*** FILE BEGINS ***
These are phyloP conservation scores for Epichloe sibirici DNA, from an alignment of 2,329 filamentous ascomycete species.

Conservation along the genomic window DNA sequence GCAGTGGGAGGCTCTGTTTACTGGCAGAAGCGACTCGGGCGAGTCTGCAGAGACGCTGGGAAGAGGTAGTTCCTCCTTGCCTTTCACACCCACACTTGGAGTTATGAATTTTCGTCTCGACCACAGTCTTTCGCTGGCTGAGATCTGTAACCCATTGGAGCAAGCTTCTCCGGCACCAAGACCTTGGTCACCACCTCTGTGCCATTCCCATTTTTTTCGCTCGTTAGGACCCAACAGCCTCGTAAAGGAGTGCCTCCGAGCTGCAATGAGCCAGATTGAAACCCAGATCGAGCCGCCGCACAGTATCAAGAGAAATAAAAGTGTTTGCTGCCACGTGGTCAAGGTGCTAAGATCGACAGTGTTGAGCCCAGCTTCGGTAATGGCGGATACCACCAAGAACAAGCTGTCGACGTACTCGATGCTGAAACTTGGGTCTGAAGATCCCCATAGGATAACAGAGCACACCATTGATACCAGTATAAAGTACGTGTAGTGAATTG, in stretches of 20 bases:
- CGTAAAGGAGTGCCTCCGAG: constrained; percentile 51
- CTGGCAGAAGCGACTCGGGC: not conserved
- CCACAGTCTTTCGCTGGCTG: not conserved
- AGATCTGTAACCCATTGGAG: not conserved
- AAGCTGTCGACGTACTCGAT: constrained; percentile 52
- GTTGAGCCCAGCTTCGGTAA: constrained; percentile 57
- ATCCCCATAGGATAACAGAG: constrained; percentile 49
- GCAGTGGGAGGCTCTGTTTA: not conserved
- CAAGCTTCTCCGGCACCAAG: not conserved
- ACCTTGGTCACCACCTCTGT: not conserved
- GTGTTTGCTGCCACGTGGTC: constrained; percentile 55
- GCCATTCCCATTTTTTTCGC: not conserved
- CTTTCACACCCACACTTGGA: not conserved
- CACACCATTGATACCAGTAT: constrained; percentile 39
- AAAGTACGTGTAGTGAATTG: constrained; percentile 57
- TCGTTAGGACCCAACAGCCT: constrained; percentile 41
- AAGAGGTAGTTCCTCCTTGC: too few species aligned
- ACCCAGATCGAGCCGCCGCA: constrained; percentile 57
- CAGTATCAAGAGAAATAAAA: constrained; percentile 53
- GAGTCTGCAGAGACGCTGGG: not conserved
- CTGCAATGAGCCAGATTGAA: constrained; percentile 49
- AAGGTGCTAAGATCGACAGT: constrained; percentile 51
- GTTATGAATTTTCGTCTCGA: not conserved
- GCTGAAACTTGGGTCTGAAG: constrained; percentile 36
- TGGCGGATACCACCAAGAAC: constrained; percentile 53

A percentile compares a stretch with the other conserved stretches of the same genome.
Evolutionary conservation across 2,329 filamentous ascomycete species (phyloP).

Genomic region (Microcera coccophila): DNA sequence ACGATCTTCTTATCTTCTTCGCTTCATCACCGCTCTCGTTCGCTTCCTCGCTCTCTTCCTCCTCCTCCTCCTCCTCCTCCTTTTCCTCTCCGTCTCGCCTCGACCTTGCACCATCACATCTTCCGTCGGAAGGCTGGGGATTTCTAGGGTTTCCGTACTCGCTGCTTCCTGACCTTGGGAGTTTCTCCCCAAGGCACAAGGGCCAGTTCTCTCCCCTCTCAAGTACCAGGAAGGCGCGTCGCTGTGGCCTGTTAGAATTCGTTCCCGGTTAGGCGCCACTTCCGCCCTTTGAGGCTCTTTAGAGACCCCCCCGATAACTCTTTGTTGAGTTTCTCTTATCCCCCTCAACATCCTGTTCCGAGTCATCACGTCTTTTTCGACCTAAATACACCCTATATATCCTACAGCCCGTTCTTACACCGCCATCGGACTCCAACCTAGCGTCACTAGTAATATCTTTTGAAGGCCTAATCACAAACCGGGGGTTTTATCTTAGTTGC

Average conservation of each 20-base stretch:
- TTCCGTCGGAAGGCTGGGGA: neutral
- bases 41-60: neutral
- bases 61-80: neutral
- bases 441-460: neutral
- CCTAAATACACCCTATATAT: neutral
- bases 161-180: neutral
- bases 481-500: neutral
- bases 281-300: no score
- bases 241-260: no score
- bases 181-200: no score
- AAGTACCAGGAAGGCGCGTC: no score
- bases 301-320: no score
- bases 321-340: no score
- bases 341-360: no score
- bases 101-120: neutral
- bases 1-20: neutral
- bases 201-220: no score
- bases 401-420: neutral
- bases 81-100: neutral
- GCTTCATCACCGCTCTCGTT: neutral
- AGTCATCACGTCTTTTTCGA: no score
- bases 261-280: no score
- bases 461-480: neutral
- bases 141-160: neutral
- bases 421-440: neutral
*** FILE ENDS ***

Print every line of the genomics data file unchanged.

These are phyloP conservation scores for Epichloe sibirici DNA, from an alignment of 2,329 filamentous ascomycete species.

Conservation along the genomic window DNA sequence GCAGTGGGAGGCTCTGTTTACTGGCAGAAGCGACTCGGGCGAGTCTGCAGAGACGCTGGGAAGAGGTAGTTCCTCCTTGCCTTTCACACCCACACTTGGAGTTATGAATTTTCGTCTCGACCACAGTCTTTCGCTGGCTGAGATCTGTAACCCATTGGAGCAAGCTTCTCCGGCACCAAGACCTTGGTCACCACCTCTGTGCCATTCCCATTTTTTTCGCTCGTTAGGACCCAACAGCCTCGTAAAGGAGTGCCTCCGAGCTGCAATGAGCCAGATTGAAACCCAGATCGAGCCGCCGCACAGTATCAAGAGAAATAAAAGTGTTTGCTGCCACGTGGTCAAGGTGCTAAGATCGACAGTGTTGAGCCCAGCTTCGGTAATGGCGGATACCACCAAGAACAAGCTGTCGACGTACTCGATGCTGAAACTTGGGTCTGAAGATCCCCATAGGATAACAGAGCACACCATTGATACCAGTATAAAGTACGTGTAGTGAATTG, in stretches of 20 bases:
- CGTAAAGGAGTGCCTCCGAG: constrained; percentile 51
- CTGGCAGAAGCGACTCGGGC: not conserved
- CCACAGTCTTTCGCTGGCTG: not conserved
- AGATCTGTAACCCATTGGAG: not conserved
- AAGCTGTCGACGTACTCGAT: constrained; percentile 52
- GTTGAGCCCAGCTTCGGTAA: constrained; percentile 57
- ATCCCCATAGGATAACAGAG: constrained; percentile 49
- GCAGTGGGAGGCTCTGTTTA: not conserved
- CAAGCTTCTCCGGCACCAAG: not conserved
- ACCTTGGTCACCACCTCTGT: not conserved
- GTGTTTGCTGCCACGTGGTC: constrained; percentile 55
- GCCATTCCCATTTTTTTCGC: not conserved
- CTTTCACACCCACACTTGGA: not conserved
- CACACCATTGATACCAGTAT: constrained; percentile 39
- AAAGTACGTGTAGTGAATTG: constrained; percentile 57
- TCGTTAGGACCCAACAGCCT: constrained; percentile 41
- AAGAGGTAGTTCCTCCTTGC: too few species aligned
- ACCCAGATCGAGCCGCCGCA: constrained; percentile 57
- CAGTATCAAGAGAAATAAAA: constrained; percentile 53
- GAGTCTGCAGAGACGCTGGG: not conserved
- CTGCAATGAGCCAGATTGAA: constrained; percentile 49
- AAGGTGCTAAGATCGACAGT: constrained; percentile 51
- GTTATGAATTTTCGTCTCGA: not conserved
- GCTGAAACTTGGGTCTGAAG: constrained; percentile 36
- TGGCGGATACCACCAAGAAC: constrained; percentile 53

A percentile compares a stretch with the other conserved stretches of the same genome.
Evolutionary conservation across 2,329 filamentous ascomycete species (phyloP).

Genomic region (Microcera coccophila): DNA sequence ACGATCTTCTTATCTTCTTCGCTTCATCACCGCTCTCGTTCGCTTCCTCGCTCTCTTCCTCCTCCTCCTCCTCCTCCTCCTTTTCCTCTCCGTCTCGCCTCGACCTTGCACCATCACATCTTCCGTCGGAAGGCTGGGGATTTCTAGGGTTTCCGTACTCGCTGCTTCCTGACCTTGGGAGTTTCTCCCCAAGGCACAAGGGCCAGTTCTCTCCCCTCTCAAGTACCAGGAAGGCGCGTCGCTGTGGCCTGTTAGAATTCGTTCCCGGTTAGGCGCCACTTCCGCCCTTTGAGGCTCTTTAGAGACCCCCCCGATAACTCTTTGTTGAGTTTCTCTTATCCCCCTCAACATCCTGTTCCGAGTCATCACGTCTTTTTCGACCTAAATACACCCTATATATCCTACAGCCCGTTCTTACACCGCCATCGGACTCCAACCTAGCGTCACTAGTAATATCTTTTGAAGGCCTAATCACAAACCGGGGGTTTTATCTTAGTTGC

Average conservation of each 20-base stretch:
- TTCCGTCGGAAGGCTGGGGA: neutral
- bases 41-60: neutral
- bases 61-80: neutral
- bases 441-460: neutral
- CCTAAATACACCCTATATAT: neutral
- bases 161-180: neutral
- bases 481-500: neutral
- bases 281-300: no score
- bases 241-260: no score
- bases 181-200: no score
- AAGTACCAGGAAGGCGCGTC: no score
- bases 301-320: no score
- bases 321-340: no score
- bases 341-360: no score
- bases 101-120: neutral
- bases 1-20: neutral
- bases 201-220: no score
- bases 401-420: neutral
- bases 81-100: neutral
- GCTTCATCACCGCTCTCGTT: neutral
- AGTCATCACGTCTTTTTCGA: no score
- bases 261-280: no score
- bases 461-480: neutral
- bases 141-160: neutral
- bases 421-440: neutral